Tomislav Kezarovski, a former journalist in Macedonia, was suddenly arrested in 2013 for an article he wrote in 2008. Kezarovski quoted an internal police report that was leaked to him about a protected witness in a murder case; however, at the time the piece was published, this witness was not protected and eventually admitted to giving a false statement (Reporters Without Borders, 2016). Kezarovski was found guilty in October 2013 after being held in prison for five months before his trial and was sentenced to an additional four and a half years of jail time (Macedonia Jails Journalist Tomislav Kezarovski, 2013). Due to extreme criticism from activists nationally and internationally, Kezarovski was sentenced to house arrest in November 2013. He was again taken from his home in January 2015 and had his sentence reduced to two and a half years in prison. However, after being placed back in prison, he ended up serving a total of three and a half years with his time served before his trial. He was temporarily released in January 2015 for health issues and was greeted by 3,000 supporters in the capital city. Due to international and national pressure, he was granted house arrest (Freedom House). Kezarovski’s story received international attention from media outlets like The New York Times, the Guardian and Reuters.

Critical Comparison

Free speech and free press in Macedonia are grim in comparison to how the United States handles conflict. The United States as a country is protected by the First Amendment and has many court cases to prove its validity. In Macedonia, a free speech and free press article of the constitution does exist, but is rarely upheld in the court of law.

A comparison falls in the current political turmoil in both countries and how protestors are handled by police units and the government. During the Colorful Revolution in Skojpe, Macedonia, protestors damaged government property and leader of the leftist Levica party’s presidential committee, Zdravko Saveski, was charged with participation in a mob and destroying state property (Strickland, 2016). These protests were in reaction to the wiretapping pardons and Saveski said he was only arrested because he is viewed as the leader of the organization. Saveski was sentenced to over 50 days of house arrest during the investigation.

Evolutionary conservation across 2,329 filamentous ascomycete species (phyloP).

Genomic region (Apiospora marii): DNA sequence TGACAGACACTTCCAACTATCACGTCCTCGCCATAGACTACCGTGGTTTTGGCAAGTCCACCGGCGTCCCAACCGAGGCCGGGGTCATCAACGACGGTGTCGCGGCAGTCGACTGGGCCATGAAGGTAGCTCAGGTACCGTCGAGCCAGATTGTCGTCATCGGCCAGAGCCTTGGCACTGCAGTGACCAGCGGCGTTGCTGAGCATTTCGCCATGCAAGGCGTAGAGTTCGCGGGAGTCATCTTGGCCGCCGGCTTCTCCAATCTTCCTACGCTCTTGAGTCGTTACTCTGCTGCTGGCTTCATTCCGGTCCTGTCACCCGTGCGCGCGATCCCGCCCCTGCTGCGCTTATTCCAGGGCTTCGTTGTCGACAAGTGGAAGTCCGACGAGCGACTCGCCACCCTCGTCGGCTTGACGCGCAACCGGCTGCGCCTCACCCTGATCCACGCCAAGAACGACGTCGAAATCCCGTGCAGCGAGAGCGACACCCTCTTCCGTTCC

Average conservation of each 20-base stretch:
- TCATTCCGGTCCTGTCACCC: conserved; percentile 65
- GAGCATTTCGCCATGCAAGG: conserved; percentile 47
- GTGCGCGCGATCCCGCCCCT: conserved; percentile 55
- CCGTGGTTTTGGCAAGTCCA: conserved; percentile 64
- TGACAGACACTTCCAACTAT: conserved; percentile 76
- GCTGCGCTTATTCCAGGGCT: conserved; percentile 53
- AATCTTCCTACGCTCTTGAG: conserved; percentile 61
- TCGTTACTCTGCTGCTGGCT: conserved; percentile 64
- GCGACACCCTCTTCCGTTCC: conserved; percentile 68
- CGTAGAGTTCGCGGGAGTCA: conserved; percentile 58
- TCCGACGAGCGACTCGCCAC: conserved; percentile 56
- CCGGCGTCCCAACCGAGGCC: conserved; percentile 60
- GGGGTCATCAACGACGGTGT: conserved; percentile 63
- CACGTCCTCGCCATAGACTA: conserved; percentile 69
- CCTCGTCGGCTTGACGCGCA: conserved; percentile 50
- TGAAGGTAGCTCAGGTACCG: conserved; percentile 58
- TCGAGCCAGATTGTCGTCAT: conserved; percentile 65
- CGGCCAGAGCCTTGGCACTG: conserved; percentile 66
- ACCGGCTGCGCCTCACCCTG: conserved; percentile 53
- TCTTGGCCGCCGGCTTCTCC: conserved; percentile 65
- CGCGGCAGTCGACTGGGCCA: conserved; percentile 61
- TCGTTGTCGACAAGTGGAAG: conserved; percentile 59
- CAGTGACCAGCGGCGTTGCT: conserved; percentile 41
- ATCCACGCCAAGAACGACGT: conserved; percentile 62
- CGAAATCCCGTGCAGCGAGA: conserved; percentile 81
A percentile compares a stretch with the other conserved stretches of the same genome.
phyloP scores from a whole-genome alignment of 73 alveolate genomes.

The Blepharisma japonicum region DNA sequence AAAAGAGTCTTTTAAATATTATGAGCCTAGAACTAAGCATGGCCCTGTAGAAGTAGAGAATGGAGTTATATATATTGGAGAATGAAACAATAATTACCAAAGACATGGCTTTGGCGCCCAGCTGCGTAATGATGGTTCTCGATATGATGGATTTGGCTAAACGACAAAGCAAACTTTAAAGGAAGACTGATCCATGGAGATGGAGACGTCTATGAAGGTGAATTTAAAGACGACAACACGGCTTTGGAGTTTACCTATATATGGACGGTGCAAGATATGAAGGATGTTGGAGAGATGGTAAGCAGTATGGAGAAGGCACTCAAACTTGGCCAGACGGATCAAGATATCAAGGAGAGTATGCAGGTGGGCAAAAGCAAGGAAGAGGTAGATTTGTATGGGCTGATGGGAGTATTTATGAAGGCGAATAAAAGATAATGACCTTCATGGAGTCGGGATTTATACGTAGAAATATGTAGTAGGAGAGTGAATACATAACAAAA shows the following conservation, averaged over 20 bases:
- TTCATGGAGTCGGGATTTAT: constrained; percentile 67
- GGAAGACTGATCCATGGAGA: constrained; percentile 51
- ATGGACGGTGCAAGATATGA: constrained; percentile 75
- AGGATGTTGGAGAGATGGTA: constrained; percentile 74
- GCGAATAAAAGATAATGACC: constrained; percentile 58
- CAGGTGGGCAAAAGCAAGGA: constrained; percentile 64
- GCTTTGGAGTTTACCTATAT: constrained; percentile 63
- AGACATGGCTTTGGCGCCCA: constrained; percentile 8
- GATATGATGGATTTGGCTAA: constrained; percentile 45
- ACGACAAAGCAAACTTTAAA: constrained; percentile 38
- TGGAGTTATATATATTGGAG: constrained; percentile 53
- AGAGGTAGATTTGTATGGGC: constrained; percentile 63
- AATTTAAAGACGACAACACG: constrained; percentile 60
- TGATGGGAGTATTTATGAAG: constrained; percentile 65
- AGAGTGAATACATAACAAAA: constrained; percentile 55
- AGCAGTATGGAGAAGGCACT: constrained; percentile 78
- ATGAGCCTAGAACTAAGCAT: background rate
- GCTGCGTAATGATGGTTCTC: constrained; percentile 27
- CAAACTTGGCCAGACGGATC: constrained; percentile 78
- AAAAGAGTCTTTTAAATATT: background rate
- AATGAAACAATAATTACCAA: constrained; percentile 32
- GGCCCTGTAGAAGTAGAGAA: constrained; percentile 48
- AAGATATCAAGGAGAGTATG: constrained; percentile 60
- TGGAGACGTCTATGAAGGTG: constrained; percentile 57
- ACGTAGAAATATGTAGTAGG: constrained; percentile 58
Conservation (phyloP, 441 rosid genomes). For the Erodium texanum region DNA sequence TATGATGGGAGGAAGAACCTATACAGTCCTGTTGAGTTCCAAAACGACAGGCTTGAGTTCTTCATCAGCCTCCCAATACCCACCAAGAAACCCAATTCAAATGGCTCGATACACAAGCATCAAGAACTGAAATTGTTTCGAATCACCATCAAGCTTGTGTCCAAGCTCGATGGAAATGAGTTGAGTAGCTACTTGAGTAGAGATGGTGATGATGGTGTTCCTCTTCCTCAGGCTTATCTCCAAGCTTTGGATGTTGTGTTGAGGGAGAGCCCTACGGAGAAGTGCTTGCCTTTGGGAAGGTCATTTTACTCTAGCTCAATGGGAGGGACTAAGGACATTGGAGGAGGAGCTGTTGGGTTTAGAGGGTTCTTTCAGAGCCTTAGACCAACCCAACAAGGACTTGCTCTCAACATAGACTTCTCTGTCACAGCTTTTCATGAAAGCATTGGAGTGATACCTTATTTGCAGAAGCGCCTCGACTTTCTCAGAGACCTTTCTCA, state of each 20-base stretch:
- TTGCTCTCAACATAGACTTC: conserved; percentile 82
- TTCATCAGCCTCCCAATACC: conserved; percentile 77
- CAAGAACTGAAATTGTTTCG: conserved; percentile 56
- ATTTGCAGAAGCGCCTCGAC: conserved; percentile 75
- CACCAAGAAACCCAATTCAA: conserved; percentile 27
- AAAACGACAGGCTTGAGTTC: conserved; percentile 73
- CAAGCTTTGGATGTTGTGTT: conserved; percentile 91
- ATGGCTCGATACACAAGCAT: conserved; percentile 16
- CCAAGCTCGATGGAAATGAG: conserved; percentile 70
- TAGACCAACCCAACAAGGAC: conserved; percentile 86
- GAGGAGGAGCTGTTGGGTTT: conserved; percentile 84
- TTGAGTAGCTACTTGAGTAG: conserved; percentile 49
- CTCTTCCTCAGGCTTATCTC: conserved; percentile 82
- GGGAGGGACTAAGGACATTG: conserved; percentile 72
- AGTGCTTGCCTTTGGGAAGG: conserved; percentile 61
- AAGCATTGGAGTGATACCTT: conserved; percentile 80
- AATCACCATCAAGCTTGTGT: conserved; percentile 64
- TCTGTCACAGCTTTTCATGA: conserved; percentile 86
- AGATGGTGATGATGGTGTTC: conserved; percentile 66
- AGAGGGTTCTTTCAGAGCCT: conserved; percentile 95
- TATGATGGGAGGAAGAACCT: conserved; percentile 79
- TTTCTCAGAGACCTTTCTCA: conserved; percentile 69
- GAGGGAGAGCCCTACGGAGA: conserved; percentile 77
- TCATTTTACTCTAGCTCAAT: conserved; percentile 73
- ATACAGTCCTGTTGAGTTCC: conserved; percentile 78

Six journalists were similarly charged with rioting or inciting to riot following the Inauguration Day protests in the United States in January 2017, even though the journalists insisted they were not involved with the events of that day and only there to film and record events. Regardless if the speech expresses the popular opinion, the United States examines the First Amendment rights with utmost scrutiny; this is clear in the Snyder v. Phelps case, where it was decided that the Westboro Baptist Church had the right to picket at deceased Marine Lance Cpl. Matthew Snyder regardless of personal feelings the Supreme Court had towards the situation. Brandenburg v. Ohio showcases an example of hate speech but still receiving due process and the First Amendment upholding the right of free speech. Brandenburg, a member of the KKK, invited a TV journalist to come to a meeting and after being televised was eventually convicted of assembling under criminal syndicalism. The First Amendment upheld that the Ohio criminal syndicalism law was illegal because speech can only be prohibited if it is inciting or producing imminent lawless action and/or if it’s likely to incite action. Neither occurred so Brandenburg was found innocent. The journalist’s felony charges were dropped but the search and seizure of their electronic devices still continues (Tillman, 2017).

Macedonia has over 50 political parties (Farije), but two main journalism parties –Macedonian Association of Journalists and Association of Journalists of Macedonia –resemble the split between right-wing and left-wing journalists in the United States. Although Macedonia recognizes the right to free speech, press and the right to assemble in their Constitution (Article 21, World Intellectual Property Organization) they do not uphold these laws; an example would be the assaults on Sashe Ivanovski. Had Ivanoski’s attacks occurred in the U.S. and he reported the assault to the police, the other men would have been arrested and a fair trial would have ensued.


Macedonia may have free speech and press outlined in its constitution, but they have a lot of work to do as far as corrupt government choosing what they allow the media to say and how they treat journalists in their country. Because Macedonia is a relatively young nation, one can hope they learn from the mistakes of the United States, as well as the accomplishments we have seen using First Amendment rights, and adapt to those changes accordingly.

This essay was last updated April 30, 2017.